Unfortunately, in many organizations, people are forced to work with kludgy work systems and processes that make it impossible to be successful, no matter how well-intended and highly skilled one is.
To make matters worse, people are often blamed for problems instead of first looking at the systems and processes that created the environment for the problems to occur.
Gathering a leadership team together to understand the current state of how value flows—or doesn’t flow—to customers creates a powerful venue for seeing how difficult it can be for staff to be successful. After the current state discovery process, many leaders have admitted that they were embarrassed by what they learned. But while developing a deep understanding of the current state can be sobering, it provides the leadership insight needed to launch true organizational transformation.
The process of streamlining workflows, closing gaps, correcting disconnects, and reducing redundancy and rework provides a more humanistic and respectful work environment for the people who deliver customer value, which brings me to the third and final outcome
The need for “humanistic workplaces” has been mentioned more and more in business literature. And millions of workers around the globe would agree. What’s not being talked about as much—and needs to be—is the need for creating “humanistic customer experiences.”
Value stream analysis and design has always centered on “providing value to customers.” This is an apt description of the essence of why businesses exist. However, while the original mainstream definition of value—are they willing to pay for it?—is still a relevant question, it’s an overly simplistic definition of value.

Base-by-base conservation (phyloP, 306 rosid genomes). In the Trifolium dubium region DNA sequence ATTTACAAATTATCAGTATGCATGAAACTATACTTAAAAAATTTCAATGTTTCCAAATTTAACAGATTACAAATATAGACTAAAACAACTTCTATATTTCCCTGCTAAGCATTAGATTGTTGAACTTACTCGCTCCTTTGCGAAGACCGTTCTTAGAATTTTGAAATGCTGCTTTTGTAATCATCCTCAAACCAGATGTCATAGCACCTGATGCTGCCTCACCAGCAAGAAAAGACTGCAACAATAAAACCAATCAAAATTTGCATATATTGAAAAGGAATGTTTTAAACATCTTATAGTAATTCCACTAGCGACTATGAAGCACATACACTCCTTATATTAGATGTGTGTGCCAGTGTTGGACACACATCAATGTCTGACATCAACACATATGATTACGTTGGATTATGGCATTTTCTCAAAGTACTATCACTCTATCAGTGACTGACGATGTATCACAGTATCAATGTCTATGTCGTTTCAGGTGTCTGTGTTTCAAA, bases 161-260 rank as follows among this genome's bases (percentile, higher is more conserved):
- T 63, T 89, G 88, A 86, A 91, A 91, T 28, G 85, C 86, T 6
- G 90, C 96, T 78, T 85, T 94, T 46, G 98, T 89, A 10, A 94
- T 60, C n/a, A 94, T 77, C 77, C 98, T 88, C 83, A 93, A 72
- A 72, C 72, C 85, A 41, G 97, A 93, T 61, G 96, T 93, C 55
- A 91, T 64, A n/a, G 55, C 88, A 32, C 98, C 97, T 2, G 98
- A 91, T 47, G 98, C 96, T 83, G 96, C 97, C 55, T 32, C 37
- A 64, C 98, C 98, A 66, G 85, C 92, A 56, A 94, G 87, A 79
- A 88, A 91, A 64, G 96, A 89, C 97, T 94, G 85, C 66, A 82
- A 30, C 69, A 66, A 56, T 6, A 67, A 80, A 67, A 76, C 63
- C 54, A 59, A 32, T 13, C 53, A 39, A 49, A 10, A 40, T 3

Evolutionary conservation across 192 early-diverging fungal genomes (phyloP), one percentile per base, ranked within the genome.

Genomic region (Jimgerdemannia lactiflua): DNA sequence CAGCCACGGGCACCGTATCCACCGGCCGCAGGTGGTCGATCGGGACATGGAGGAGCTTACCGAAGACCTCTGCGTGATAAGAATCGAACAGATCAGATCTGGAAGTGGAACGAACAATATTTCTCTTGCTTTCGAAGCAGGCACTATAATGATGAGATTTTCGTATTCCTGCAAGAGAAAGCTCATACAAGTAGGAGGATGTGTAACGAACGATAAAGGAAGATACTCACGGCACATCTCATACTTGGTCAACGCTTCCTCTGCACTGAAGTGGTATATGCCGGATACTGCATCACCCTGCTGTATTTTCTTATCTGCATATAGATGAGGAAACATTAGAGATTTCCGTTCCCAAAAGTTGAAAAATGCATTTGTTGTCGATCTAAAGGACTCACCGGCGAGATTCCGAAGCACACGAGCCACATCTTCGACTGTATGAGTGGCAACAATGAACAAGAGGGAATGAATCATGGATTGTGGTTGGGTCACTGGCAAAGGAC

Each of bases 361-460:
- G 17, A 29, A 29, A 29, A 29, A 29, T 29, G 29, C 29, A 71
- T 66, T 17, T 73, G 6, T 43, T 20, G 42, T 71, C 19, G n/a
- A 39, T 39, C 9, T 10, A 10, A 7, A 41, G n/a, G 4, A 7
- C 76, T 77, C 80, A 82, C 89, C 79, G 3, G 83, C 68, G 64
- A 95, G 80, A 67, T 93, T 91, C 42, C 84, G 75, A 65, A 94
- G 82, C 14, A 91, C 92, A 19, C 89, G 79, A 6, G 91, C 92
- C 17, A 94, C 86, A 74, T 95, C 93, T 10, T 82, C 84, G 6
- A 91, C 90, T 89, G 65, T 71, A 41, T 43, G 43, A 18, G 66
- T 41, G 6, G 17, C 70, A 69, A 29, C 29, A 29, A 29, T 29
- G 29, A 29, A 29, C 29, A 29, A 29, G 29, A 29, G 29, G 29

All too often the customer experience is filled with frustration, unmet expectations, painful degrees of effort to fix something that shouldn’t have been a problem to begin with—and, in the worst cases, injury or death. These are untenable outcomes—especially if providing value centers on solving customer problems, not causing additional ones.
The human side of providing value places an obsessive emphasis on creating an effort-free experience—and one that builds relationships and connections between people versus one that results in frustrated customers yelling at customer service reps. Should customers be better at controlling their frustrations? Perhaps. But shouldn’t we work on root cause here? Shouldn’t we design work systems that actually work and eliminate the chance of frustration to even emerge?
Done well, value stream thinking, does exactly that. Humanistic future state designs place heavy emphasis on eliminating anything that causes the customer to feel anything but joy and appreciation for the wonderful product or service they received. This is true both during the process of buying a product or consuming a service—and as the post-sale experience. Instead of improving processes for processing warranty requests or handling customer complaints, we need to prevent the need for these processes.
Instead of accepting work systems that drive people apart, we need to design work systems that bring people together. Customer joy and ease should be the norm instead of the exception. This is what customer value is all about. Bringing humanity to goods and services—and humanity to the process for accessing them.
Value stream mapping is far more than a tool to achieve quantifiable business performance improvement. It’s a repetitive management practice that helps build an appetite for surfacing the truth, solving problems, resolving complacency, and designing a better tomorrow. When well-designed future states become reality, organizations can finally realize their full potential.
Done well, value stream thinking deepens understanding, heals relationships, and brings a human side to business.
Karen Martin is the President of TKMG, Inc. and the Founder and President of TKMG Academy, Inc. She’s also the author of five business performance improvement books, three of them award-winning. For more information on Leader Standard Work, consider taking the TKMG Academy course of the same name.